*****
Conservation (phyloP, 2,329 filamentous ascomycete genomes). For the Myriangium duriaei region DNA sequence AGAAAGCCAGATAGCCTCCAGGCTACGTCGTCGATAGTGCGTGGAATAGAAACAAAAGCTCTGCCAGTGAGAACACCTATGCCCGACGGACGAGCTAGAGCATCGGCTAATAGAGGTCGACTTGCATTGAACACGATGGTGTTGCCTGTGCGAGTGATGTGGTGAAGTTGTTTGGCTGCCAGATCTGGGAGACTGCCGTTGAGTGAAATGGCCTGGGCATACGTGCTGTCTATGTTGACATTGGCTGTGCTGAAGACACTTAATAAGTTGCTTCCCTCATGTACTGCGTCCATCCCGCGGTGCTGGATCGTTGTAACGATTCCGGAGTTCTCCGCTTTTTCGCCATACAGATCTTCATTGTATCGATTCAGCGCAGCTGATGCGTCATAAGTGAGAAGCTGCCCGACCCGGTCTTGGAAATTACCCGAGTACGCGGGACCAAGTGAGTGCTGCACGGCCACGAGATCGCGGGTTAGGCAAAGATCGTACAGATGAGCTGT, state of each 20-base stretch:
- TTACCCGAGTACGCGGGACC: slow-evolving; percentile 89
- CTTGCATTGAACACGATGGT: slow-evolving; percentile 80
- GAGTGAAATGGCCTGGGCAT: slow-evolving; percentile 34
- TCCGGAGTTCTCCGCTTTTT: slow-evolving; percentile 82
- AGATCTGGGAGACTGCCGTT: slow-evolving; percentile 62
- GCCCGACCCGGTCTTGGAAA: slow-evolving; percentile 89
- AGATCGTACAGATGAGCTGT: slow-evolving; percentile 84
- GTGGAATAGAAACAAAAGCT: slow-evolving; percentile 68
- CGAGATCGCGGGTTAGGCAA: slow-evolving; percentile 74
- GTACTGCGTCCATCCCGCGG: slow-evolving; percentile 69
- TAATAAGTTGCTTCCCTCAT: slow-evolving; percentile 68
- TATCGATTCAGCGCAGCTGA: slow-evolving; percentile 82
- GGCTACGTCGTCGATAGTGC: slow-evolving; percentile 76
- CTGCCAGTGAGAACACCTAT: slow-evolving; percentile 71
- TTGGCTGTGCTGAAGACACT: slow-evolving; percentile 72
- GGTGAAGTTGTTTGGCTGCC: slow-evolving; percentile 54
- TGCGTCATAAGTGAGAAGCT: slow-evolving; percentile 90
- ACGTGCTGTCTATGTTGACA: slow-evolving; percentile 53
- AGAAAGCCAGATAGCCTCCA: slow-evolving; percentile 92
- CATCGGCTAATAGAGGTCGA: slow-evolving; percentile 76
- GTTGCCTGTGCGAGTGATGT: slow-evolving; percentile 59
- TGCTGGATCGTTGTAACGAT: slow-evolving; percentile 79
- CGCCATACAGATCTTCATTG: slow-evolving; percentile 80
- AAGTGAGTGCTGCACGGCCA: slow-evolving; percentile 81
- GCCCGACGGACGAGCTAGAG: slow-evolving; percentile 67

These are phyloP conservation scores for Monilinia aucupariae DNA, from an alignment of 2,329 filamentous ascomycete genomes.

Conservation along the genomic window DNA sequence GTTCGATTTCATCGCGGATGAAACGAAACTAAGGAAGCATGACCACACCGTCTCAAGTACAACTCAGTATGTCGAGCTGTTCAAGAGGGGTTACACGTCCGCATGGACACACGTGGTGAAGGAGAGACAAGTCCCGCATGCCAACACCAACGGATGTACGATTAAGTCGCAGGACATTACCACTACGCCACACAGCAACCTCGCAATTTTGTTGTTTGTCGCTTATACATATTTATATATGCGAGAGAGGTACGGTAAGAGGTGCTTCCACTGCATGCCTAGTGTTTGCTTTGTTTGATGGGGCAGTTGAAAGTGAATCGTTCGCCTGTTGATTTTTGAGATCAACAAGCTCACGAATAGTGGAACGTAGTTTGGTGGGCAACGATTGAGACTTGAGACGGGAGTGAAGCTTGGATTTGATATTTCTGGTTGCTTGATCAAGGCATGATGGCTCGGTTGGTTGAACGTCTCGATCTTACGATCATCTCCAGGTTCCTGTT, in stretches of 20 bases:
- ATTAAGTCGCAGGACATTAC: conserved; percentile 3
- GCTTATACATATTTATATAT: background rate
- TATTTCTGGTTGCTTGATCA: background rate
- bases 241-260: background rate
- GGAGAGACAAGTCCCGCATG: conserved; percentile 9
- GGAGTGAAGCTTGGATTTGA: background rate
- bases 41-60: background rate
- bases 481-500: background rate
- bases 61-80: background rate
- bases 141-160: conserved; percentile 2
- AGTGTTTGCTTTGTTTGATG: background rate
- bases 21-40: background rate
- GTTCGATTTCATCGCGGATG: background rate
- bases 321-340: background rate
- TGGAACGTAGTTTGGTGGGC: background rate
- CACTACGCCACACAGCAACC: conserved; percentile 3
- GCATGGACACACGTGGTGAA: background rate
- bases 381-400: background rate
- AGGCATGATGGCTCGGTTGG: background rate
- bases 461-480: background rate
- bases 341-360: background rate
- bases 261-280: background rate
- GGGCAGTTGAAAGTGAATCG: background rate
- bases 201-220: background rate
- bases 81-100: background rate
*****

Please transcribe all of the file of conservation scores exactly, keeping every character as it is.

Conservation (phyloP, 2,329 filamentous ascomycete genomes). For the Myriangium duriaei region DNA sequence AGAAAGCCAGATAGCCTCCAGGCTACGTCGTCGATAGTGCGTGGAATAGAAACAAAAGCTCTGCCAGTGAGAACACCTATGCCCGACGGACGAGCTAGAGCATCGGCTAATAGAGGTCGACTTGCATTGAACACGATGGTGTTGCCTGTGCGAGTGATGTGGTGAAGTTGTTTGGCTGCCAGATCTGGGAGACTGCCGTTGAGTGAAATGGCCTGGGCATACGTGCTGTCTATGTTGACATTGGCTGTGCTGAAGACACTTAATAAGTTGCTTCCCTCATGTACTGCGTCCATCCCGCGGTGCTGGATCGTTGTAACGATTCCGGAGTTCTCCGCTTTTTCGCCATACAGATCTTCATTGTATCGATTCAGCGCAGCTGATGCGTCATAAGTGAGAAGCTGCCCGACCCGGTCTTGGAAATTACCCGAGTACGCGGGACCAAGTGAGTGCTGCACGGCCACGAGATCGCGGGTTAGGCAAAGATCGTACAGATGAGCTGT, state of each 20-base stretch:
- TTACCCGAGTACGCGGGACC: slow-evolving; percentile 89
- CTTGCATTGAACACGATGGT: slow-evolving; percentile 80
- GAGTGAAATGGCCTGGGCAT: slow-evolving; percentile 34
- TCCGGAGTTCTCCGCTTTTT: slow-evolving; percentile 82
- AGATCTGGGAGACTGCCGTT: slow-evolving; percentile 62
- GCCCGACCCGGTCTTGGAAA: slow-evolving; percentile 89
- AGATCGTACAGATGAGCTGT: slow-evolving; percentile 84
- GTGGAATAGAAACAAAAGCT: slow-evolving; percentile 68
- CGAGATCGCGGGTTAGGCAA: slow-evolving; percentile 74
- GTACTGCGTCCATCCCGCGG: slow-evolving; percentile 69
- TAATAAGTTGCTTCCCTCAT: slow-evolving; percentile 68
- TATCGATTCAGCGCAGCTGA: slow-evolving; percentile 82
- GGCTACGTCGTCGATAGTGC: slow-evolving; percentile 76
- CTGCCAGTGAGAACACCTAT: slow-evolving; percentile 71
- TTGGCTGTGCTGAAGACACT: slow-evolving; percentile 72
- GGTGAAGTTGTTTGGCTGCC: slow-evolving; percentile 54
- TGCGTCATAAGTGAGAAGCT: slow-evolving; percentile 90
- ACGTGCTGTCTATGTTGACA: slow-evolving; percentile 53
- AGAAAGCCAGATAGCCTCCA: slow-evolving; percentile 92
- CATCGGCTAATAGAGGTCGA: slow-evolving; percentile 76
- GTTGCCTGTGCGAGTGATGT: slow-evolving; percentile 59
- TGCTGGATCGTTGTAACGAT: slow-evolving; percentile 79
- CGCCATACAGATCTTCATTG: slow-evolving; percentile 80
- AAGTGAGTGCTGCACGGCCA: slow-evolving; percentile 81
- GCCCGACGGACGAGCTAGAG: slow-evolving; percentile 67

These are phyloP conservation scores for Monilinia aucupariae DNA, from an alignment of 2,329 filamentous ascomycete genomes.

Conservation along the genomic window DNA sequence GTTCGATTTCATCGCGGATGAAACGAAACTAAGGAAGCATGACCACACCGTCTCAAGTACAACTCAGTATGTCGAGCTGTTCAAGAGGGGTTACACGTCCGCATGGACACACGTGGTGAAGGAGAGACAAGTCCCGCATGCCAACACCAACGGATGTACGATTAAGTCGCAGGACATTACCACTACGCCACACAGCAACCTCGCAATTTTGTTGTTTGTCGCTTATACATATTTATATATGCGAGAGAGGTACGGTAAGAGGTGCTTCCACTGCATGCCTAGTGTTTGCTTTGTTTGATGGGGCAGTTGAAAGTGAATCGTTCGCCTGTTGATTTTTGAGATCAACAAGCTCACGAATAGTGGAACGTAGTTTGGTGGGCAACGATTGAGACTTGAGACGGGAGTGAAGCTTGGATTTGATATTTCTGGTTGCTTGATCAAGGCATGATGGCTCGGTTGGTTGAACGTCTCGATCTTACGATCATCTCCAGGTTCCTGTT, in stretches of 20 bases:
- ATTAAGTCGCAGGACATTAC: conserved; percentile 3
- GCTTATACATATTTATATAT: background rate
- TATTTCTGGTTGCTTGATCA: background rate
- bases 241-260: background rate
- GGAGAGACAAGTCCCGCATG: conserved; percentile 9
- GGAGTGAAGCTTGGATTTGA: background rate
- bases 41-60: background rate
- bases 481-500: background rate
- bases 61-80: background rate
- bases 141-160: conserved; percentile 2
- AGTGTTTGCTTTGTTTGATG: background rate
- bases 21-40: background rate
- GTTCGATTTCATCGCGGATG: background rate
- bases 321-340: background rate
- TGGAACGTAGTTTGGTGGGC: background rate
- CACTACGCCACACAGCAACC: conserved; percentile 3
- GCATGGACACACGTGGTGAA: background rate
- bases 381-400: background rate
- AGGCATGATGGCTCGGTTGG: background rate
- bases 461-480: background rate
- bases 341-360: background rate
- bases 261-280: background rate
- GGGCAGTTGAAAGTGAATCG: background rate
- bases 201-220: background rate
- bases 81-100: background rate